The British version of Russell T Davies’ game-changing Queer As Folk is rightly regarded as one of the most important shows in LGBT+ television history. But its much less appreciated (over here in the UK, at least) US remake, which ran for five seasons and ended 13 years ago, also deserves a lot of love.
For a start, it had so much more of a life than the Manchester-set original. While Aiden Gillen’s Stuart, Craig Kelly’s Vincent and Charlie Hunnam’s Nathan were only seen for ten episodes, Gale Harold’s Brian, Hal Sparks’ Michael and Randy Harrison’s Justin had a far lengthier 83; allowing far more time to explore a vast range of boundary-breaking issues, flesh out various characters and squeeze in God knows how many sex scenes.
Over the course of its five years on the air, QAF USA covered basically everything related to the modern gay experience: coming out, marriage, HIV and serodiscordant relationships, bug chasing, drug use and abuse, multiple forms of homophobia, cruising, adoption… and, in most cases, it tackled its subject matter with great success.
From Justin’s dad’s reaction to his sexuality in season one to the threat of government-induced discrimination in season five, it navigated difficult topics with delicacy and, in many places - especially whenever Sharon Gless’s wonderful Debbie was involved - humour.
Of course, as with any long-running show, it wasn’t a perfect ride: there were occasional episodes that fell flat and subplots that struggled to hit the mark (the execution of Ted’s descent into crystal meth addiction, for example, was brilliantly acted but had its wobbles).
It’s also a shame that the tally of BME (black and minority ethnic) characters was so low. Still, at the turn of the century, there simply wasn’t another show on American television doing what Queer As Folk was daring to do.
Co-creator Ron Cowen recently revealed that agents were refusing to put their clients up for the roles (“Actors that we knew actually told us that their agents told them not to go up for Queer as Folk… it was because of the content of the show, it being a show about gay people”), while Gless has said that she doesn’t even know how many networks were offered the broadcast rights before Showtime eventually said yes. But what an important project it turned out to be.
For a start, the opening episode’s gay sex scenes were the first to ever be seen in an American drama. More than that, it was one of the biggest shows ever to feature gay characters at the front of the narrative at all, rather than as dead bodies on crime dramas or two-dimensional ‘gay best friends’.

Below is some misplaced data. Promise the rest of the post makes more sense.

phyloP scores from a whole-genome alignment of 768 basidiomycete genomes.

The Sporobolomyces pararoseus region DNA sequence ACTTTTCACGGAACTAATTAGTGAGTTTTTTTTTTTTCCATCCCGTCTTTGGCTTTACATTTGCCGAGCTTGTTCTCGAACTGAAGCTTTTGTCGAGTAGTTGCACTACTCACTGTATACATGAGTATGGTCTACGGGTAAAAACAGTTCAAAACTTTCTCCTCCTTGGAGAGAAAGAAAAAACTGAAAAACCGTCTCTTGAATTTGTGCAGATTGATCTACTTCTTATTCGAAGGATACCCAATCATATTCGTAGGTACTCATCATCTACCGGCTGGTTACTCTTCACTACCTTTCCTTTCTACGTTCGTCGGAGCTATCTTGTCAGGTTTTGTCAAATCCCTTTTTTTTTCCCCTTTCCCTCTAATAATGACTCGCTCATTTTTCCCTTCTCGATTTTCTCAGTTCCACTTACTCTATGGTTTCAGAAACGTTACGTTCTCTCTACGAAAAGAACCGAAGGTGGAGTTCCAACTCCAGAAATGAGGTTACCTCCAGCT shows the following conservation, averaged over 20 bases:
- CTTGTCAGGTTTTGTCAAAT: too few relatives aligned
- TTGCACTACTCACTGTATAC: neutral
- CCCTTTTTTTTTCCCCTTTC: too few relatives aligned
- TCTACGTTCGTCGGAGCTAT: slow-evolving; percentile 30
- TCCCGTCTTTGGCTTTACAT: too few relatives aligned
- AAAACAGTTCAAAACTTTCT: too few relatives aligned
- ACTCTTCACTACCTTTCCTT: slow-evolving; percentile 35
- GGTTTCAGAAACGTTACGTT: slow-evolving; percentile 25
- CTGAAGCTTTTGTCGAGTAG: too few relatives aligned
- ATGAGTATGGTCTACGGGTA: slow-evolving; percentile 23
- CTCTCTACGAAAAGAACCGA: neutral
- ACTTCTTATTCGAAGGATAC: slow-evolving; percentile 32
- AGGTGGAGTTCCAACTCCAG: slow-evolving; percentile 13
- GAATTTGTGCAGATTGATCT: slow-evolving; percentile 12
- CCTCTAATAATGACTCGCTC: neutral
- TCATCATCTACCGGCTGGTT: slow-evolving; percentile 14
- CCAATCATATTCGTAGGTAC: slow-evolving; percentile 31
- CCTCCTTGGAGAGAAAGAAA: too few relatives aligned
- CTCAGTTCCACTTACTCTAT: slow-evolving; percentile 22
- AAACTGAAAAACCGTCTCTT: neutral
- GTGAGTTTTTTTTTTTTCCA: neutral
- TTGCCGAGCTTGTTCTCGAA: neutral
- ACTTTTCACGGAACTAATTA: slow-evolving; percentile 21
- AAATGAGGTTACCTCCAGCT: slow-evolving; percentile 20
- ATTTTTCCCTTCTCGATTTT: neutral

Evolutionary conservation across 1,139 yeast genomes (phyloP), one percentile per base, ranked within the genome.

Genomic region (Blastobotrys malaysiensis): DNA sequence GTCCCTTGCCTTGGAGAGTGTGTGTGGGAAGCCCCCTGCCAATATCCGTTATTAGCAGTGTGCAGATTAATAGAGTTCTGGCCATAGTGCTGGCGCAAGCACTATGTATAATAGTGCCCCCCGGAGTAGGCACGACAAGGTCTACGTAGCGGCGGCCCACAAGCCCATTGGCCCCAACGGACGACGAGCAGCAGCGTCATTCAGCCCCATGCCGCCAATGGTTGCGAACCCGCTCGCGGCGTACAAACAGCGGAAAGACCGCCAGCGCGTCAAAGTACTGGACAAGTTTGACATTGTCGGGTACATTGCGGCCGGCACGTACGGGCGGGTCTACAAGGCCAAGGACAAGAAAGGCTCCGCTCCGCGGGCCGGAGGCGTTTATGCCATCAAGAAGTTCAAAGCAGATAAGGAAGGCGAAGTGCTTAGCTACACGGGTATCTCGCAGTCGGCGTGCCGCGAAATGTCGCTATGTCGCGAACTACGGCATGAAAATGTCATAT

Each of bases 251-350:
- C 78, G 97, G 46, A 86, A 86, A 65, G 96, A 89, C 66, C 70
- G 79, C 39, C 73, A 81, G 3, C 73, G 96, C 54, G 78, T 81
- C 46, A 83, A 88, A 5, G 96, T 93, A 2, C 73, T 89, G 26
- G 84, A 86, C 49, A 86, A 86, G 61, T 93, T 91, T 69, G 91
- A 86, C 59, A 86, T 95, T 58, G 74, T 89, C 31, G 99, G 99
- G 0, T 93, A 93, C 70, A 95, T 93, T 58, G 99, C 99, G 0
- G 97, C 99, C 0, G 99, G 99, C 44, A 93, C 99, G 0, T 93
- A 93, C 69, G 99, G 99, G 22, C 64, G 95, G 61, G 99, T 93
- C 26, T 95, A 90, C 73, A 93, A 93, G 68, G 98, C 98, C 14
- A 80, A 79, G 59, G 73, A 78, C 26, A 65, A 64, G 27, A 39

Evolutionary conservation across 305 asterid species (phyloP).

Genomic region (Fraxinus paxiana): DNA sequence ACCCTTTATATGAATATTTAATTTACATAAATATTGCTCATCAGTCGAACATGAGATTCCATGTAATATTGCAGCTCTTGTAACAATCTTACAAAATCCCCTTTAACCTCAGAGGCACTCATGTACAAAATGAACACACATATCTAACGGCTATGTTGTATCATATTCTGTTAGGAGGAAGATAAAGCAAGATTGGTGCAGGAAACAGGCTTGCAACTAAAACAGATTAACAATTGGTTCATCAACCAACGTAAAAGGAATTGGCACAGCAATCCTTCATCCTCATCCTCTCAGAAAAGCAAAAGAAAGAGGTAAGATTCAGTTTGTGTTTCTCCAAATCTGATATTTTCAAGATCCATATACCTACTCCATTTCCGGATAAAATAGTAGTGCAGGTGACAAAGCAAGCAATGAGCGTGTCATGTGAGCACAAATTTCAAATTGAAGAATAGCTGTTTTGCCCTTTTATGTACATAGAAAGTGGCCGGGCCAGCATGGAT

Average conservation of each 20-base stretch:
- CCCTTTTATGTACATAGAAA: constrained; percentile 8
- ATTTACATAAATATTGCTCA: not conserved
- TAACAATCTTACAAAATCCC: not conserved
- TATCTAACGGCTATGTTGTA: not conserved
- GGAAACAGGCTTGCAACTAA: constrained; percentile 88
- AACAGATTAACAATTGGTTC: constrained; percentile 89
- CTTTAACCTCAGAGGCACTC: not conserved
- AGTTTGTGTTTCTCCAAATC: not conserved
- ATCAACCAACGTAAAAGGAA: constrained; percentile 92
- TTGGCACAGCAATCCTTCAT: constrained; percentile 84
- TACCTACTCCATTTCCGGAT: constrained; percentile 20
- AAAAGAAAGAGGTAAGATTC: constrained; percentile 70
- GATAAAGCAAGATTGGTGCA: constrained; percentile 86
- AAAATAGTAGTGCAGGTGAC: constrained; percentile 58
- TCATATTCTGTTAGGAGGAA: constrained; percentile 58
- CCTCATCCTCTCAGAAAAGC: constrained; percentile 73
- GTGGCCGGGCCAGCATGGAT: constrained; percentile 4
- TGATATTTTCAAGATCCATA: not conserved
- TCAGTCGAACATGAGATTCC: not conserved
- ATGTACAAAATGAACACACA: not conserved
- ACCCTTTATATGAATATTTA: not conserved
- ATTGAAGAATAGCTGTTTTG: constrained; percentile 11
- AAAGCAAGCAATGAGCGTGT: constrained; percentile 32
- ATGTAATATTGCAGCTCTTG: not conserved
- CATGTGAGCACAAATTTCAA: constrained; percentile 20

Over the course of its half a decade in action, QAF explored so many different colours of the gay community and explored the struggles so many of us face, regardless of sexuality: job loss, infidelity, commitment, addiction, dating, falling in love.
And it worked: Queer As Folk quickly became the biggest draw on the cable network’s roster and gave young people worldwide the courage to feel confident in their own skin and come out to their loved ones.
After airing for five years, its finale broadcast on August 7, 2005, and the debate over whether or not the ending was a fitting farewell or a damp cop-out has continued to dominate message boards and fans’ dedicated Twitter accounts ever since (beware spoilers here, by the way).
While most of the spectacular events of the closing season happened in the run-up to Episode 13 rather than in it - the Babylon bombing, Brian saying ‘I love you’, Emmett and Drew parting ways – each character arguably did get the ending that felt most right for them: Brian and Justin’s wedding – a prospect which threatened to derail everything we thought we knew about their relationship – was mercifully called off (“Whether we see each other next week, next month, never again, it doesn’t matter. It’s only time.”), Hunter was officially adopted by Michael and Ben, and a fully reunited Lindsay and Melanie buggered off to start a new life across the Canadian border.
Above all, though, it was the impromptu speech (above) Michael delivered to a packed-out press conference that really summed-up what the show had come to be about. After being coerced into reciting a pre-written monologue about how gays are just like “normal” everyday suburban families, he said: “Do we all have to have the same lives to have the same rights? Being different is what makes us all the same. It’s what makes us family.”
Though it wasn’t always executed flawlessly, that was the message strived to deliver and, for the most part, it was a resounding success. There had never been a show like it, and – even taking shows like Looking into consideration – there hasn’t been another since.